On The Ridge: Join the process

Published: 2/3/2021 6:34:26 PM
Modified: 2/3/2021 6:34:22 PM

If you haven’t already heard, for the first time since 1996, MassWildlife is considering an increase in hunting and freshwater fishing license fees. During a Jan. 14 public presentation to the Fisheries and Wildlife Board, state officials noted that expenses have been exceeding revenue for several years. They also cited contributing factors such as inflation and declining license sales.

It is no secret that MassWildlife has taken on increased responsibilities over the last 25 years, including stewardship of 226,000 acres of wildlife lands, habitat management activities, and administration of the Hunter Education program. Strangely enough, the agency derives its funding primarily from hunting and fishing license sales and federal excise taxes from the sale of hunting and fishing equipment. I know for a fact how grateful MassWildlife is to the many sportsmen and women who purchase annual hunting and freshwater fishing licenses that help the agency ensure the health of wildlife populations, protect habitat, and maintain access for outdoor recreation. License fees are essential to ensuring the continuation of management programs, which includes over 226,000 acres of wildlife lands for trout programs, pheasant stocking, Hunter Education, and Angler Education.

Starting tonight, the public is invited to ask questions and learn more about their programs, how they are funded and why a license increase is needed. You can participate by attending one of the upcoming virtual information sessions on the Zoom platform: The first Zoom session is Feb. 4 at 6:30 p.m. The sessions dates that follow are Feb. 6 at 10 a.m. and Feb. 9 at 6:30 p.m. Instructions for joining the sessions online or by phone can be found on mass.gov/masswildlife-funding. These sessions provide an opportunity to learn more about the process and provide input in advance of any formal proposal to raise fees. Expect to see a list of the increased fees and more formal public hearings in the spring. The public may also provide input using an online form on mass.gov/masswildlife-funding or by mail to: MassWildlife, Re: License Fee, 1 Rabbit Hill Road, Westborough, MA 01581.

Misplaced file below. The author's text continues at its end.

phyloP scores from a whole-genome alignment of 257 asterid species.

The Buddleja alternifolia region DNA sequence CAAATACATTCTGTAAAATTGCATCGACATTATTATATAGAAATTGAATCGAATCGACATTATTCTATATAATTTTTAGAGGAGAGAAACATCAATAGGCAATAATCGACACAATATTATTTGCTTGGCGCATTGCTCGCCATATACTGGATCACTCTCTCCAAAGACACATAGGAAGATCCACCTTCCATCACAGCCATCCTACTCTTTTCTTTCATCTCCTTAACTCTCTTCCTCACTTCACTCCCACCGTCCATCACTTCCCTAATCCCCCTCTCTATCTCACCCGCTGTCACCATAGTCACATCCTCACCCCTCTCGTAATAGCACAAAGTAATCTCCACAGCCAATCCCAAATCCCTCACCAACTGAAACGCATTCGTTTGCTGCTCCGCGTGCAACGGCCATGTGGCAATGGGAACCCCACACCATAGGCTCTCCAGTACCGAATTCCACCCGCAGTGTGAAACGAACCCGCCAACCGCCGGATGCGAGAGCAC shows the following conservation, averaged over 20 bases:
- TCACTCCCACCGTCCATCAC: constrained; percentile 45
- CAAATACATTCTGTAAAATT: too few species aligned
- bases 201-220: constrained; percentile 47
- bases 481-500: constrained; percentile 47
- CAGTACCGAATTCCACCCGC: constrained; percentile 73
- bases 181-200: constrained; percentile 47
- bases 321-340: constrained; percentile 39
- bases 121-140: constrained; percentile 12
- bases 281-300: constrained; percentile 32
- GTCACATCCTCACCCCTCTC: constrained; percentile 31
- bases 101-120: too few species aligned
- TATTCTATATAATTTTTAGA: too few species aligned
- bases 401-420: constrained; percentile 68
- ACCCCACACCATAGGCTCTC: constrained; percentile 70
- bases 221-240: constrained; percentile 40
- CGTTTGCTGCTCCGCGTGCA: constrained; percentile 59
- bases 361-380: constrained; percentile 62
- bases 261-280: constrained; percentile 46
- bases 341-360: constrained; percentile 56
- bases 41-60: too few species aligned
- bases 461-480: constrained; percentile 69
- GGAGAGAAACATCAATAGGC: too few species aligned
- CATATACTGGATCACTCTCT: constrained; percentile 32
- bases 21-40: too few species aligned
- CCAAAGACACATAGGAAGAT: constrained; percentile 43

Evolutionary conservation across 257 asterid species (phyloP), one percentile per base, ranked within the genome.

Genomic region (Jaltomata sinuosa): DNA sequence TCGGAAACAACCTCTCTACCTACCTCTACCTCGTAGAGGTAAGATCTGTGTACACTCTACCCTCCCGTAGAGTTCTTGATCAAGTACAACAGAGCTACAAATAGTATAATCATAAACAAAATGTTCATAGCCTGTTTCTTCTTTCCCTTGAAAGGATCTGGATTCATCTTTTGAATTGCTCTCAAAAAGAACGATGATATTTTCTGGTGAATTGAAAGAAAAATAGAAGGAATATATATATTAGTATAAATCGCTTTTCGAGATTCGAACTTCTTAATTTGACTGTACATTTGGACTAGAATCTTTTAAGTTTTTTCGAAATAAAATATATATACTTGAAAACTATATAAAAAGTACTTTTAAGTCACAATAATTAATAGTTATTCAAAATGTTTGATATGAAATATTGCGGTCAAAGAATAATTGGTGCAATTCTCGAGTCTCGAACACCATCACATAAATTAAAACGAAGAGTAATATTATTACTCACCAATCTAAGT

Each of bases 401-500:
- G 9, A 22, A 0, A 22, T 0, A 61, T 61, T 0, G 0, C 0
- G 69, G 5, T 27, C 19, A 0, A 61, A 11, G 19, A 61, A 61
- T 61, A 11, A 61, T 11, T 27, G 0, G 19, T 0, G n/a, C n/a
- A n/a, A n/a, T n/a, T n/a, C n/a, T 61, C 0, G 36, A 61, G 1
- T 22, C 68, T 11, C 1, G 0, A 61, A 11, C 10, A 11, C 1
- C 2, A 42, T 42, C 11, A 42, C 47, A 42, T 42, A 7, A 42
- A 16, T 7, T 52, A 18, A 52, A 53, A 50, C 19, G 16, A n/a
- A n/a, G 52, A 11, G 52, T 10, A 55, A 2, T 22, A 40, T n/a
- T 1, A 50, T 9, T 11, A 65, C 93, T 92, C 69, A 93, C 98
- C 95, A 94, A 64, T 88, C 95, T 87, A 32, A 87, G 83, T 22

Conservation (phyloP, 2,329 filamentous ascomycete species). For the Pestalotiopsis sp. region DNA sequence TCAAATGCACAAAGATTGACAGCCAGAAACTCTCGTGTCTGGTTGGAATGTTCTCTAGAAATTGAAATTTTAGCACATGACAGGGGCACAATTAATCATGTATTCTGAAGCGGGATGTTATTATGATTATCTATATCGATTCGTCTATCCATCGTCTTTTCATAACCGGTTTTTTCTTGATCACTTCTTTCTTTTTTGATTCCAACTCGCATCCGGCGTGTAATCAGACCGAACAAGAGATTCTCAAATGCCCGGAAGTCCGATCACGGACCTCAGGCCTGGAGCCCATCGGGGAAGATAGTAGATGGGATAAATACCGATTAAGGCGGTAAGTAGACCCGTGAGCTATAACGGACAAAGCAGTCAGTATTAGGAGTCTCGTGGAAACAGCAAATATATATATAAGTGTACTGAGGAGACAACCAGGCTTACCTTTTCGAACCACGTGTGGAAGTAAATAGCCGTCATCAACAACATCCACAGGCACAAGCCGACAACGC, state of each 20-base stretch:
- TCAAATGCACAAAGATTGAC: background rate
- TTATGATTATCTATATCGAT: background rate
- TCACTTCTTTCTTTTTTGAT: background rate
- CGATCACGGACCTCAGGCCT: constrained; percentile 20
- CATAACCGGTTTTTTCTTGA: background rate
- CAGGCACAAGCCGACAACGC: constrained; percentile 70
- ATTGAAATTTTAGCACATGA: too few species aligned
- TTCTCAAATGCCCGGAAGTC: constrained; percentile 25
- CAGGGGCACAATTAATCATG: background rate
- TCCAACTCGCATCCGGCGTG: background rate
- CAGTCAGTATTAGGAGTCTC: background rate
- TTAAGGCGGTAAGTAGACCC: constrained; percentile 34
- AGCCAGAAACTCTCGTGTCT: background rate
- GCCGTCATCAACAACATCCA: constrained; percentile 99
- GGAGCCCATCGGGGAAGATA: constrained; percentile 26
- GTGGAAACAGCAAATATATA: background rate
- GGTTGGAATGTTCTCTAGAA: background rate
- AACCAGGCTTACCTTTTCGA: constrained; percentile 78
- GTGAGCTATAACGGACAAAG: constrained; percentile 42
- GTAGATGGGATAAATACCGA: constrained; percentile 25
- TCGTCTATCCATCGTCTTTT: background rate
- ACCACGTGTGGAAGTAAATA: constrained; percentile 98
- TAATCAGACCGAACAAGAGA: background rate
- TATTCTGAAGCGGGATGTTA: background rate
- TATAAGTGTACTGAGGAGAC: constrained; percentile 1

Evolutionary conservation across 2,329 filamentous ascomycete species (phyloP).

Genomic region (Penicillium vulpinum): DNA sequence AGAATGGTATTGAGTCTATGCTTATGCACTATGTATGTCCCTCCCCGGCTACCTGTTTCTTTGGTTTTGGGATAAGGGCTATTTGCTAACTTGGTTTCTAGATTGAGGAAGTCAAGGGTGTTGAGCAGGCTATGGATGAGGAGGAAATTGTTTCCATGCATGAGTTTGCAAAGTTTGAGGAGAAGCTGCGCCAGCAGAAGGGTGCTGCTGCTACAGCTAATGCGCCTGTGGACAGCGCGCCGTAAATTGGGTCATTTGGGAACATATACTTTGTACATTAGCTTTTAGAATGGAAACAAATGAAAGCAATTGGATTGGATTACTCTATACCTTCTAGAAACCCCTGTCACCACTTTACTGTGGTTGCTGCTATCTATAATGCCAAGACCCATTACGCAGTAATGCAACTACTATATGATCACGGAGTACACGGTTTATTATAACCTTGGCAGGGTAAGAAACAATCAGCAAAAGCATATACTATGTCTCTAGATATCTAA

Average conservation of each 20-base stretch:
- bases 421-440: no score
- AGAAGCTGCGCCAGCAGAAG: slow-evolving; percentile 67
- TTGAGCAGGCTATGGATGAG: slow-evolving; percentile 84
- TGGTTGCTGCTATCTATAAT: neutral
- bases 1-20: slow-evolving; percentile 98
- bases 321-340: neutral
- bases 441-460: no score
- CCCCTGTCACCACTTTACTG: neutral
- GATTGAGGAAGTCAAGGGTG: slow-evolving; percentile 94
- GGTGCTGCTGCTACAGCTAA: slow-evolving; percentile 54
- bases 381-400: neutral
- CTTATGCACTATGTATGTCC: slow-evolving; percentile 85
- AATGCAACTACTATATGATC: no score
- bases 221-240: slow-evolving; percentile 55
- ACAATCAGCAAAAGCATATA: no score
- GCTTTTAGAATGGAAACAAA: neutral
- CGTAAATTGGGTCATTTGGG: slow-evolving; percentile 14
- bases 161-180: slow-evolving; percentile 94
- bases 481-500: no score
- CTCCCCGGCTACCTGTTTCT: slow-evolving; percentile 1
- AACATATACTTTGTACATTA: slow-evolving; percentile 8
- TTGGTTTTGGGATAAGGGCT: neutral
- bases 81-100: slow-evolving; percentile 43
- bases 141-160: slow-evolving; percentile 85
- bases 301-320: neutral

This is probably something that is long overdue as our license fees statewide support many important wildlife projects that include programs right here in the Connecticut River Valley region. MassWildlife has worked in partnership with Trout Unlimited for many years, initiating the Deerfield River Brown Trout Project that allows for more tagging of brown trout for increased data collection. The agency also manages more than 65,000 acres of Wildlife Management Area lands, access sites and other property that provide opportunities for fishing, hunting, trapping and other wildlife-related recreation. Last year, approximately $615,000 was invested in the protection of 260 acres of wildlife lands just in the Connecticut River Valley alone. So, catch one of those meetings if you can!

Below are up to date figures for the 2020 deer and bear hunting seasons. This past hunting season offered many opportunities to recruit and retain newbies to outdoor activities, from hiking, birding and photography to boating, fishing and hunting. This also extended into the deer season, with the preliminary tallies listed below. With the information currently in hand, 2020 becomes the second-highest deer harvest on record after the 2018 harvest of 14,516 (2019 harvest: 13,891). The complete breakout of numbers is a summary and will most likely not be complete until spring. The following is the initial Deer and Bear Season harvest numbers for 2020:

Season — Harvest Numbers

Youth Deer Hunt: 120

Paraplegic Hunt: 2

Archery: 6,552

Shotgun: 4,855

Primitive Arms: 2,802

State Preliminary Total: 14,331

2020 Bear Season Results

Essentially, these are final numbers for the 2020 bear season numbers. The 2020 bear season was also a record year, with 325 bears taken in the state, breaking the high of 283 bears taken in 2016. Both the September and November seasons were also record high numbers.

Season — Harvest Numbers

September: 236

November: 57

December: 32

Statewide total: 325

Been thinking about ice fishing? Well, on Feb. 22 a virtual ice fishing clinic is a great way to get outdoors. The Angler Education Program will host a one-hour virtual ice fishing clinic to give you the confidence to give hard water fishing a try from 5-6 p.m. on Zoom. Participants will learn how to tell if the ice is safe, how to properly dress for the experience, what gear to bring and lots more tips to get started. Registration is required. Sign up on the MassWildife Calendar at their website.

Also, on Feb. 22, you can join the Rare Species Conservation Panel, Andover as members of the Andover Conservation Commission, the Andover Conservation Division, local volunteers, and Andover High School’s Destination Imagination Teams, for a facilitated discussion about endangered and threatened animals, insects and plants. Panelists include MassWildlife’s State Herpetologist, Dr. Mike Jones, butterfly expert and photographer Howard Hoople, and Officer Glen Ota of the Andover Police Department. This virtual meeting will take place on Feb. 22 at 7 p.m. Please email the Andover Conservation Division at CDPConservation@andoverma.us or call (978) 623 8630 to register for the event.

Joe Judd is a lifelong hunter and sportsman. He is an outdoor writer, seminar speaker, member of the New England Outdoor Writers Association, and a 2019 inductee into the N.E. Turkey Hunting Hall of Fame. Joe is also on the Quaker Boy Game Calls and Bass Pro Shops/Cabela’s Pro-Staff.

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